Rate lock recommendation
Rates may increase slightly this afternoon because the financial indicators point to higher interest. But there is likely to be little movement before tomorrow’s important report, Lock if you like what’s available; wait if you’re gambling on an unexpectedly poor employment situation.
In general, pricing for a 30-day lock is the standard most lenders will (should) quote you. The 15-day option should get you a discount, and locks over 30 days usually cost more.
In a rising rate environment, the decision to lock or float becomes complicated. Obviously, if you know rates are rising, you want to lock in as soon as possible. However, the longer you lock, the higher your upfront costs. If you are weeks away from closing on your mortgage, that’s something to consider. On the flip side, if a higher rate would wipe out your mortgage approval, you’ll probably want to lock in even if it costs more.
If you’re still floating, stay in close contact with your lender, and keep an eye on markets.
- LOCK if closing in 7 days
- LOCK if closing in 15 days
- LOCK if closing in 30 days
- FLOAT if closing in 45 days
- FLOAT if closing in 60 days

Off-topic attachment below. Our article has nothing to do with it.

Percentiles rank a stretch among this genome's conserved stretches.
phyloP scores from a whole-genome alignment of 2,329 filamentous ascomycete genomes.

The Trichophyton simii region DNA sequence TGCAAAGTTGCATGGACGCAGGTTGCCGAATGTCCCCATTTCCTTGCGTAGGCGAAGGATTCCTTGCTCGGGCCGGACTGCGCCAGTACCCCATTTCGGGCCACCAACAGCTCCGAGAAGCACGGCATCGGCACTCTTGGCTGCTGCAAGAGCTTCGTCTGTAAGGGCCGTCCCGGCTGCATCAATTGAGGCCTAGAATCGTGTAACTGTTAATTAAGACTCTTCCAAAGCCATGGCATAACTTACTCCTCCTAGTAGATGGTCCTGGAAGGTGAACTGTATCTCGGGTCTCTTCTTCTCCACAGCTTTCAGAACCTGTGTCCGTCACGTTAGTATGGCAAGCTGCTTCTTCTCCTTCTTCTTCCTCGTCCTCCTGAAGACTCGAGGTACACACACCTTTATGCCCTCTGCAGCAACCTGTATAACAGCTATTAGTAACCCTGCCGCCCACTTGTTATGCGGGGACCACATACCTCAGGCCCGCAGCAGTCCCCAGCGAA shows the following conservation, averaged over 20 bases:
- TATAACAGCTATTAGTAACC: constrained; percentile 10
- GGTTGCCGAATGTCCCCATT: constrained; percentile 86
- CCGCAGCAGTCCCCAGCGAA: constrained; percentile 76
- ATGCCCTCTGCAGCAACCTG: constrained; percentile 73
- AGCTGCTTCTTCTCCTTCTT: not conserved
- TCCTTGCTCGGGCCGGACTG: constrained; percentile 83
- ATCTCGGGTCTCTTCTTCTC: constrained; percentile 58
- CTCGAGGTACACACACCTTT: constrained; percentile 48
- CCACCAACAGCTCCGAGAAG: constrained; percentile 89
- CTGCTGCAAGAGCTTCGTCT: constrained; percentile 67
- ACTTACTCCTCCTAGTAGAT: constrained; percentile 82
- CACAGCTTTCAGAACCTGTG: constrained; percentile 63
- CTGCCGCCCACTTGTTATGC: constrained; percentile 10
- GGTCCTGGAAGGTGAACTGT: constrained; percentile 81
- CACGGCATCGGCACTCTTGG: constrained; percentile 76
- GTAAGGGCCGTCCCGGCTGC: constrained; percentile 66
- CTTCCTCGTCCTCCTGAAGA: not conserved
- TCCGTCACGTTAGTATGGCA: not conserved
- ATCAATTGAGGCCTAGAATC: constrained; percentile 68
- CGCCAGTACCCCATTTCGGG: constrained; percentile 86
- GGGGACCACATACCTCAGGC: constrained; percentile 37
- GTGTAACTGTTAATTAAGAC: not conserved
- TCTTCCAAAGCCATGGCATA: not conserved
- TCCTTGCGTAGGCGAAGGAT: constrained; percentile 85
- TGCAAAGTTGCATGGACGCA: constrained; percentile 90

Video: More about mortgage rates
What causes rates to rise and fall?
Mortgage interest rates depend on a great deal on the expectations of investors. Good economic news tends to be bad for interest rates because an active economy raises concerns about inflation. Inflation causes fixed-income investments like bonds to lose value, and that causes their yields (another way of saying interest rates) to increase.
For example, suppose that two years ago, you bought a $1,000 bond paying five percent interest ($50) each year. (This is called its “coupon rate.”) That’s a pretty good rate today, so lots of investors want to buy it from you. You sell your $1,000 bond for $1,200.
When rates fall
The buyer gets the same $50 a year in interest that you were getting. However, because he paid more for the bond, his interest rate is now five percent.
- Your interest rate: $50 annual interest / $1,000 = 5.0%
- Your buyer’s interest rate: $50 annual interest / $1,200 = 4.2%
The buyer gets an interest rate, or yield, of only 4.2 percent. And that’s why, when demand for bonds increases and bond prices go up, interest rates go down.
When rates rise
However, when the economy heats up, the potential for inflation makes bonds less appealing. With fewer people wanting to buy bonds, their prices decrease, and then interest rates go up.
Imagine that you have your $1,000 bond, but you can’t sell it for $1,000 because unemployment has dropped and stock prices are soaring. You end up getting $700. The buyer gets the same $50 a year in interest, but the yield looks like this:
- $50 annual interest / $700 = 7.1%
The buyer’s interest rate is now slightly more than seven percent. Interest rates and yields are not mysterious. You calculate them with simple math.Verify your new rate (Mar 22nd, 2019)